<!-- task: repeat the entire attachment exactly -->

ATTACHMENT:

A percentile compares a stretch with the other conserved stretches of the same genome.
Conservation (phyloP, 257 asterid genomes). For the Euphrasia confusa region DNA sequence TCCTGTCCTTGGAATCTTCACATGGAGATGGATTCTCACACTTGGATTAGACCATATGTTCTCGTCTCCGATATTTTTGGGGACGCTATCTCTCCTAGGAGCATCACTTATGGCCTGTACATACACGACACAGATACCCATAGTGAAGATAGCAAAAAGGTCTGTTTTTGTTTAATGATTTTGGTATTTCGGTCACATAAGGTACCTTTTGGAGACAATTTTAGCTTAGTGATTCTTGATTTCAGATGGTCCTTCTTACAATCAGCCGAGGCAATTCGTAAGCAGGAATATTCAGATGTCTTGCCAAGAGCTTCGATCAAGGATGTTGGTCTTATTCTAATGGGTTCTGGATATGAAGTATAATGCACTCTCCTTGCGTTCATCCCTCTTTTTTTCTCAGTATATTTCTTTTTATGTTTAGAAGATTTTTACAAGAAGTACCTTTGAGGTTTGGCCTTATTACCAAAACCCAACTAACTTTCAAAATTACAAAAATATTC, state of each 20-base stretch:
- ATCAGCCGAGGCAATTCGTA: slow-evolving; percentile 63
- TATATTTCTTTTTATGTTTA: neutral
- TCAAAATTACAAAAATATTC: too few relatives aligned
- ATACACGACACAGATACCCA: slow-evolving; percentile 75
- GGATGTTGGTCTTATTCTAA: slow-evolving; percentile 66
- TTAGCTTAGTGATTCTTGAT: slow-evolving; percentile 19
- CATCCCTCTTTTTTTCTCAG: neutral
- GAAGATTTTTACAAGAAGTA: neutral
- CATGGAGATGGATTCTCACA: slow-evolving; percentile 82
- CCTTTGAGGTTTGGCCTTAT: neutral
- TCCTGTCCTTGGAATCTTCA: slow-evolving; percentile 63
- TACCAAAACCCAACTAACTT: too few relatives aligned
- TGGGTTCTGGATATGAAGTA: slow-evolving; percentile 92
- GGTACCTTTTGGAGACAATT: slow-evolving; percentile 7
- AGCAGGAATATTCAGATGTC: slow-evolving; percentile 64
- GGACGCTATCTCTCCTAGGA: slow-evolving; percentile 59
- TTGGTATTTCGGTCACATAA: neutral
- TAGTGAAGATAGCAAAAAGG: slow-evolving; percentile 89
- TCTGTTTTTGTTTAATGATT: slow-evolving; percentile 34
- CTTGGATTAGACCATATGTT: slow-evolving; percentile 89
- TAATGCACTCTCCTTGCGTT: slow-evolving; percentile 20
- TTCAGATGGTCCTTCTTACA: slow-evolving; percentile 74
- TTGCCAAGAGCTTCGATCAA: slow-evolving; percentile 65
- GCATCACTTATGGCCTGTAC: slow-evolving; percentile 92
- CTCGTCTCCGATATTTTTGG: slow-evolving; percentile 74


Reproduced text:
A percentile compares a stretch with the other conserved stretches of the same genome.
Conservation (phyloP, 257 asterid genomes). For the Euphrasia confusa region DNA sequence TCCTGTCCTTGGAATCTTCACATGGAGATGGATTCTCACACTTGGATTAGACCATATGTTCTCGTCTCCGATATTTTTGGGGACGCTATCTCTCCTAGGAGCATCACTTATGGCCTGTACATACACGACACAGATACCCATAGTGAAGATAGCAAAAAGGTCTGTTTTTGTTTAATGATTTTGGTATTTCGGTCACATAAGGTACCTTTTGGAGACAATTTTAGCTTAGTGATTCTTGATTTCAGATGGTCCTTCTTACAATCAGCCGAGGCAATTCGTAAGCAGGAATATTCAGATGTCTTGCCAAGAGCTTCGATCAAGGATGTTGGTCTTATTCTAATGGGTTCTGGATATGAAGTATAATGCACTCTCCTTGCGTTCATCCCTCTTTTTTTCTCAGTATATTTCTTTTTATGTTTAGAAGATTTTTACAAGAAGTACCTTTGAGGTTTGGCCTTATTACCAAAACCCAACTAACTTTCAAAATTACAAAAATATTC, state of each 20-base stretch:
- ATCAGCCGAGGCAATTCGTA: slow-evolving; percentile 63
- TATATTTCTTTTTATGTTTA: neutral
- TCAAAATTACAAAAATATTC: too few relatives aligned
- ATACACGACACAGATACCCA: slow-evolving; percentile 75
- GGATGTTGGTCTTATTCTAA: slow-evolving; percentile 66
- TTAGCTTAGTGATTCTTGAT: slow-evolving; percentile 19
- CATCCCTCTTTTTTTCTCAG: neutral
- GAAGATTTTTACAAGAAGTA: neutral
- CATGGAGATGGATTCTCACA: slow-evolving; percentile 82
- CCTTTGAGGTTTGGCCTTAT: neutral
- TCCTGTCCTTGGAATCTTCA: slow-evolving; percentile 63
- TACCAAAACCCAACTAACTT: too few relatives aligned
- TGGGTTCTGGATATGAAGTA: slow-evolving; percentile 92
- GGTACCTTTTGGAGACAATT: slow-evolving; percentile 7
- AGCAGGAATATTCAGATGTC: slow-evolving; percentile 64
- GGACGCTATCTCTCCTAGGA: slow-evolving; percentile 59
- TTGGTATTTCGGTCACATAA: neutral
- TAGTGAAGATAGCAAAAAGG: slow-evolving; percentile 89
- TCTGTTTTTGTTTAATGATT: slow-evolving; percentile 34
- CTTGGATTAGACCATATGTT: slow-evolving; percentile 89
- TAATGCACTCTCCTTGCGTT: slow-evolving; percentile 20
- TTCAGATGGTCCTTCTTACA: slow-evolving; percentile 74
- TTGCCAAGAGCTTCGATCAA: slow-evolving; percentile 65
- GCATCACTTATGGCCTGTAC: slow-evolving; percentile 92
- CTCGTCTCCGATATTTTTGG: slow-evolving; percentile 74